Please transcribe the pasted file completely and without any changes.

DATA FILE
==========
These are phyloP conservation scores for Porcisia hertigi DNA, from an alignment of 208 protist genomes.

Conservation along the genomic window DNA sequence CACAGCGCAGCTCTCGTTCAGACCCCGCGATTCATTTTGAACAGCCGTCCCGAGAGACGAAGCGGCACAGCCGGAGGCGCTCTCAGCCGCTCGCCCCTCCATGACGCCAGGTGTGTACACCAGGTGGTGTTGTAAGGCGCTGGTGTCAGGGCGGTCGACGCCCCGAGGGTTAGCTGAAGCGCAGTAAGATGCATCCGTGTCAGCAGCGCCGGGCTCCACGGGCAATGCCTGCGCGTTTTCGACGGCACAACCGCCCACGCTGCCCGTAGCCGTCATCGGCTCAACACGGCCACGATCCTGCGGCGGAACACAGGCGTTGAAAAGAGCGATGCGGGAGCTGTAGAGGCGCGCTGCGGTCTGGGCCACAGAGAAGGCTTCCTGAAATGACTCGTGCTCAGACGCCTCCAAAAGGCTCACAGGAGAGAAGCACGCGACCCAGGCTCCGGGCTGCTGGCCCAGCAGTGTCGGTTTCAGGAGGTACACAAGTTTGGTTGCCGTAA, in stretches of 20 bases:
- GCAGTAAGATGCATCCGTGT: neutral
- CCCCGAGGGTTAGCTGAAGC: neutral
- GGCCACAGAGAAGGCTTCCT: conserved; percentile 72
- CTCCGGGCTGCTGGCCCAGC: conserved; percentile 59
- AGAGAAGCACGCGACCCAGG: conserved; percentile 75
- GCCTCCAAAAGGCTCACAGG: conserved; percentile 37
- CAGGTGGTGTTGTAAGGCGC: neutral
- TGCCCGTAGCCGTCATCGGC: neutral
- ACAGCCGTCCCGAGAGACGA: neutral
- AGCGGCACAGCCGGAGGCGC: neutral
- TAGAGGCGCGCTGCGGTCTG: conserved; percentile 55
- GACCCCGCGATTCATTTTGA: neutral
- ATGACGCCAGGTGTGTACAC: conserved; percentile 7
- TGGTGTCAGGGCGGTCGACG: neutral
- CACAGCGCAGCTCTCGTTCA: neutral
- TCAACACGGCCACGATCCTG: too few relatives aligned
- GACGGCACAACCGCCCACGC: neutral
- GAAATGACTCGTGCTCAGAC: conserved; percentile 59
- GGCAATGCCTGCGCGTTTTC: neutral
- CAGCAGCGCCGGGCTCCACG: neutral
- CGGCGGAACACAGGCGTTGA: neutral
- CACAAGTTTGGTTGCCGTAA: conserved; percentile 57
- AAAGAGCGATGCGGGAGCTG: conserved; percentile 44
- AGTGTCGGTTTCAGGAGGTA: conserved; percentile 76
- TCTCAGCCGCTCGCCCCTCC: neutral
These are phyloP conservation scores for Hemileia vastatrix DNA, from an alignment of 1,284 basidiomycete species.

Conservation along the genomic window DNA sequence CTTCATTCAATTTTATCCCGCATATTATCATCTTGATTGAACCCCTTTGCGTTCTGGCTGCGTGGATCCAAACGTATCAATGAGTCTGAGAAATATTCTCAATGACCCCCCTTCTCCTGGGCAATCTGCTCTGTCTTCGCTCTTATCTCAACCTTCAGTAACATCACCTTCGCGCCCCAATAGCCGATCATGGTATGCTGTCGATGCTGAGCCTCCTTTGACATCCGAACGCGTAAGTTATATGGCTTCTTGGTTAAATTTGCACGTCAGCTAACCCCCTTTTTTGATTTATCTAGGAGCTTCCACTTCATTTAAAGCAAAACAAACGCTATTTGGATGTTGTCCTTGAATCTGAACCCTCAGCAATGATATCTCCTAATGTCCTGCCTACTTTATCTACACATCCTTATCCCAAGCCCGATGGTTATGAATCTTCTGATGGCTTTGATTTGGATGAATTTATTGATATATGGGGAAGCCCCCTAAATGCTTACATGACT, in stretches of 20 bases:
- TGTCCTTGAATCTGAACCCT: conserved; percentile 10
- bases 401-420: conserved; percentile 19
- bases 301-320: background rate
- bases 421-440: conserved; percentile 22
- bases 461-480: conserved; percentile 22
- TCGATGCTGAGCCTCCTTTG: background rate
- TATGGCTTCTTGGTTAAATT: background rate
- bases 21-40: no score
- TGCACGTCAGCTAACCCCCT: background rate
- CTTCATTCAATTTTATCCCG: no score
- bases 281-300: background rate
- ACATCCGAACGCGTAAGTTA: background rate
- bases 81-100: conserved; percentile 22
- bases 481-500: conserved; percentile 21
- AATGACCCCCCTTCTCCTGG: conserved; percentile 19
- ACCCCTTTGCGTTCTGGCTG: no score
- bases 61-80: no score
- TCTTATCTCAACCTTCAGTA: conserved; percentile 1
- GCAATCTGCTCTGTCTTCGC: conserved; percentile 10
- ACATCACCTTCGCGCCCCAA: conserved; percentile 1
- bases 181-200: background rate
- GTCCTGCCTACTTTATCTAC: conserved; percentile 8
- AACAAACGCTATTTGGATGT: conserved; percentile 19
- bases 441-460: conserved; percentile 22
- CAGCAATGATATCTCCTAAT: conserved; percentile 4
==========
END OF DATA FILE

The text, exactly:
These are phyloP conservation scores for Porcisia hertigi DNA, from an alignment of 208 protist genomes.

Conservation along the genomic window DNA sequence CACAGCGCAGCTCTCGTTCAGACCCCGCGATTCATTTTGAACAGCCGTCCCGAGAGACGAAGCGGCACAGCCGGAGGCGCTCTCAGCCGCTCGCCCCTCCATGACGCCAGGTGTGTACACCAGGTGGTGTTGTAAGGCGCTGGTGTCAGGGCGGTCGACGCCCCGAGGGTTAGCTGAAGCGCAGTAAGATGCATCCGTGTCAGCAGCGCCGGGCTCCACGGGCAATGCCTGCGCGTTTTCGACGGCACAACCGCCCACGCTGCCCGTAGCCGTCATCGGCTCAACACGGCCACGATCCTGCGGCGGAACACAGGCGTTGAAAAGAGCGATGCGGGAGCTGTAGAGGCGCGCTGCGGTCTGGGCCACAGAGAAGGCTTCCTGAAATGACTCGTGCTCAGACGCCTCCAAAAGGCTCACAGGAGAGAAGCACGCGACCCAGGCTCCGGGCTGCTGGCCCAGCAGTGTCGGTTTCAGGAGGTACACAAGTTTGGTTGCCGTAA, in stretches of 20 bases:
- GCAGTAAGATGCATCCGTGT: neutral
- CCCCGAGGGTTAGCTGAAGC: neutral
- GGCCACAGAGAAGGCTTCCT: conserved; percentile 72
- CTCCGGGCTGCTGGCCCAGC: conserved; percentile 59
- AGAGAAGCACGCGACCCAGG: conserved; percentile 75
- GCCTCCAAAAGGCTCACAGG: conserved; percentile 37
- CAGGTGGTGTTGTAAGGCGC: neutral
- TGCCCGTAGCCGTCATCGGC: neutral
- ACAGCCGTCCCGAGAGACGA: neutral
- AGCGGCACAGCCGGAGGCGC: neutral
- TAGAGGCGCGCTGCGGTCTG: conserved; percentile 55
- GACCCCGCGATTCATTTTGA: neutral
- ATGACGCCAGGTGTGTACAC: conserved; percentile 7
- TGGTGTCAGGGCGGTCGACG: neutral
- CACAGCGCAGCTCTCGTTCA: neutral
- TCAACACGGCCACGATCCTG: too few relatives aligned
- GACGGCACAACCGCCCACGC: neutral
- GAAATGACTCGTGCTCAGAC: conserved; percentile 59
- GGCAATGCCTGCGCGTTTTC: neutral
- CAGCAGCGCCGGGCTCCACG: neutral
- CGGCGGAACACAGGCGTTGA: neutral
- CACAAGTTTGGTTGCCGTAA: conserved; percentile 57
- AAAGAGCGATGCGGGAGCTG: conserved; percentile 44
- AGTGTCGGTTTCAGGAGGTA: conserved; percentile 76
- TCTCAGCCGCTCGCCCCTCC: neutral
These are phyloP conservation scores for Hemileia vastatrix DNA, from an alignment of 1,284 basidiomycete species.

Conservation along the genomic window DNA sequence CTTCATTCAATTTTATCCCGCATATTATCATCTTGATTGAACCCCTTTGCGTTCTGGCTGCGTGGATCCAAACGTATCAATGAGTCTGAGAAATATTCTCAATGACCCCCCTTCTCCTGGGCAATCTGCTCTGTCTTCGCTCTTATCTCAACCTTCAGTAACATCACCTTCGCGCCCCAATAGCCGATCATGGTATGCTGTCGATGCTGAGCCTCCTTTGACATCCGAACGCGTAAGTTATATGGCTTCTTGGTTAAATTTGCACGTCAGCTAACCCCCTTTTTTGATTTATCTAGGAGCTTCCACTTCATTTAAAGCAAAACAAACGCTATTTGGATGTTGTCCTTGAATCTGAACCCTCAGCAATGATATCTCCTAATGTCCTGCCTACTTTATCTACACATCCTTATCCCAAGCCCGATGGTTATGAATCTTCTGATGGCTTTGATTTGGATGAATTTATTGATATATGGGGAAGCCCCCTAAATGCTTACATGACT, in stretches of 20 bases:
- TGTCCTTGAATCTGAACCCT: conserved; percentile 10
- bases 401-420: conserved; percentile 19
- bases 301-320: background rate
- bases 421-440: conserved; percentile 22
- bases 461-480: conserved; percentile 22
- TCGATGCTGAGCCTCCTTTG: background rate
- TATGGCTTCTTGGTTAAATT: background rate
- bases 21-40: no score
- TGCACGTCAGCTAACCCCCT: background rate
- CTTCATTCAATTTTATCCCG: no score
- bases 281-300: background rate
- ACATCCGAACGCGTAAGTTA: background rate
- bases 81-100: conserved; percentile 22
- bases 481-500: conserved; percentile 21
- AATGACCCCCCTTCTCCTGG: conserved; percentile 19
- ACCCCTTTGCGTTCTGGCTG: no score
- bases 61-80: no score
- TCTTATCTCAACCTTCAGTA: conserved; percentile 1
- GCAATCTGCTCTGTCTTCGC: conserved; percentile 10
- ACATCACCTTCGCGCCCCAA: conserved; percentile 1
- bases 181-200: background rate
- GTCCTGCCTACTTTATCTAC: conserved; percentile 8
- AACAAACGCTATTTGGATGT: conserved; percentile 19
- bases 441-460: conserved; percentile 22
- CAGCAATGATATCTCCTAAT: conserved; percentile 4